Eddie Redmayne as Stephen Hawking
Felicity Jones as Jane Wilde Hawking
Charlie Cox as Jonathan Hellyer Jones
Emily Watson as Isobel Hawking
Simon McBurney as Frank Hawking
Charlotte Hope as Phillipa Hawking
Tom Prior as Robert Hawking
Harry Lloyd as Bryan
David Thewlis as Dennis Sciama
Maxine Peake as Elaine Mason
Enzo Cilenti as Kip Thorne
Stephen Hawking as Electronic Hawking Voice
Directed by James Marsh
In the turbulent life of physicist Stephen Hawking (Redmayne) — laid low by terminal disease just as he was on the verge of his greatest intellectual and personal accomplishments — director James Marsh has in his hands the opportunity to look at both the inner workings of the universe and of human beings (and the complicated relationships of both) and see if there is some way to unite them both. The answer is probably not, but Marsh gives it a solid try surrounded by a cadre of willing actors doing some of their best work and all of them hampered by a script which refuses to rise above the tried and true.
Not everyone is going to want a film about the math which underpins both the largest and smallest functions of the universe, no more so than they want an ideological diatribe about the culture clash between science and theology, so it’s understandable that “The Theory of Everything” would avoid such large discussions despite its lofty title. It’s less understandable, and less deserving of understanding, to pretend to such reach and then deliver a more traditionally melodramatic relationship drama.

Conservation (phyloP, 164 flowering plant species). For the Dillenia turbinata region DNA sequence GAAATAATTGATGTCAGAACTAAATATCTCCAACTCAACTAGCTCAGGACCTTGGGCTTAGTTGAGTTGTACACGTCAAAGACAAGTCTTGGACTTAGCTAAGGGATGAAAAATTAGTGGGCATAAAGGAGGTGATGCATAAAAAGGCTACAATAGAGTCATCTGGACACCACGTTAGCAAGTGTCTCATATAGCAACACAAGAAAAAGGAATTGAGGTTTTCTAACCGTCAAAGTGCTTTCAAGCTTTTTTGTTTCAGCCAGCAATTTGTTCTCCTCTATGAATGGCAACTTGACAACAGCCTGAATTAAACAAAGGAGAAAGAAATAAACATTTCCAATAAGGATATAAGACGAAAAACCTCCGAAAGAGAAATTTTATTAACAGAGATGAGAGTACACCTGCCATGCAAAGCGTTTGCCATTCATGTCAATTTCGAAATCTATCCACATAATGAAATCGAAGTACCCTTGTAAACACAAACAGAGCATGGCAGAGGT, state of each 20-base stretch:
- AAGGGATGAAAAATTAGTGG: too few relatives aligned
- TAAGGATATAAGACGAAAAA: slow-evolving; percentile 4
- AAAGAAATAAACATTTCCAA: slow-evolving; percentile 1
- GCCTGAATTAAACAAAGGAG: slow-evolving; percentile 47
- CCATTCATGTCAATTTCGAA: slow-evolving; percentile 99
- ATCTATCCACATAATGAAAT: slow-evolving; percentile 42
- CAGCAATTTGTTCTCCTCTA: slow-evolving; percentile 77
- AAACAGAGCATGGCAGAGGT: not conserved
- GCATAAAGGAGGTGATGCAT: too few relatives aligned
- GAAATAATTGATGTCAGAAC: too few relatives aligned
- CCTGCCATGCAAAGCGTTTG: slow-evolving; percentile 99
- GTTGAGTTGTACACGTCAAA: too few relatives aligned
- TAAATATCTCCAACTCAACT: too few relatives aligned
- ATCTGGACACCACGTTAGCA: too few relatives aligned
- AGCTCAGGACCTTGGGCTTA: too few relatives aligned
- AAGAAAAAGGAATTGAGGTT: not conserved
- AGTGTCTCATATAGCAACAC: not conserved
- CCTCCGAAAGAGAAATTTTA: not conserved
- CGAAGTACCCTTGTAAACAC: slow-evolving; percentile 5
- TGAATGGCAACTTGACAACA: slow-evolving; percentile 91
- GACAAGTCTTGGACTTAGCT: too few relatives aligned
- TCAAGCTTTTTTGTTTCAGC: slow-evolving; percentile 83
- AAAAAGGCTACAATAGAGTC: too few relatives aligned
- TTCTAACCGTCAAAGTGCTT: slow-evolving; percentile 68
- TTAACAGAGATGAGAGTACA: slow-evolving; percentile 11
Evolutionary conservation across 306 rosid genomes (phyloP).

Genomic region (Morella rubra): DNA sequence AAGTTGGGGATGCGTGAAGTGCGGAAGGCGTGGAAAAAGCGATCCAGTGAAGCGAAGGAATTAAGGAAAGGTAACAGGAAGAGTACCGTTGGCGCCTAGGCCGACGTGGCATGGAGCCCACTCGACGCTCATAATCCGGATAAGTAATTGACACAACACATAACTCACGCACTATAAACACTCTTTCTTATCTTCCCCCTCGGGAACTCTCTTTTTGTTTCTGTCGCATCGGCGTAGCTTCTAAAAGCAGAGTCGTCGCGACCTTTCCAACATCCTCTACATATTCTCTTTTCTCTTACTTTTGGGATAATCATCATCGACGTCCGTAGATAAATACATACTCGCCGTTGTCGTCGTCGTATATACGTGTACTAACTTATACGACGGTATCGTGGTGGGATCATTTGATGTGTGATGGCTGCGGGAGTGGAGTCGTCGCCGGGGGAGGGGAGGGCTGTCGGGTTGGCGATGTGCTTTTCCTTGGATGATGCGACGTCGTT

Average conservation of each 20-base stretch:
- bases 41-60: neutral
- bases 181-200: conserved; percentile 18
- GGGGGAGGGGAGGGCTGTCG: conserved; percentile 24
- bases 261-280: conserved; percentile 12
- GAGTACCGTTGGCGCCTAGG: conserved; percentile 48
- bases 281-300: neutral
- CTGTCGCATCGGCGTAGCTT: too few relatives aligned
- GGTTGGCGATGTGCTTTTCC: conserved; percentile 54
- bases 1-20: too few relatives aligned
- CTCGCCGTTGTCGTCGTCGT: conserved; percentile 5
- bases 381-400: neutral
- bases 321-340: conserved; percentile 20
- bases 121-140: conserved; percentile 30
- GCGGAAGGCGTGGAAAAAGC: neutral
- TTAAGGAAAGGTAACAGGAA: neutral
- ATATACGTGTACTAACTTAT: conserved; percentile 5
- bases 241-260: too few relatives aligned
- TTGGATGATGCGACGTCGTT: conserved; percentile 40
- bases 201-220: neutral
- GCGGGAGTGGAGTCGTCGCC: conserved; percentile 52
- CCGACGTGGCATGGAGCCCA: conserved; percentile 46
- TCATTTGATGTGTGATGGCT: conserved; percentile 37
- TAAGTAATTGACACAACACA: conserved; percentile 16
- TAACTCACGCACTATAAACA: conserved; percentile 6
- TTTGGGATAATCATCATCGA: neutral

More than one writer and more than one filmmaker has picked up a similar task, and like the work Hawking sets out to complete revolving around black holes and the opposing views of quantum mechanics and general relativity — work he sets out to finish through the unending support of his wife Jane who sets aside her own life to become his proxy physical self — the end result is a bit of a disappointment.
Threading the needle between emotional resonance and intellectual philosophizing is difficult and fraught with peril for even the most experienced storytellers. Some follow the Kubricks and Maliks of the world, giving up on traditional structure or characterization in favor of thought experimentation and deep contemplation, and frequently dash their audiences upon the rocky shoals of vague esotericism. Others prefer to use the science as a backdrop for the lives of the people caught up in it, attempting to make the profound relatable but often merely following the ruts carved by other relationship dramas. We’ll diagnose it as Beautiful Mind Syndrome.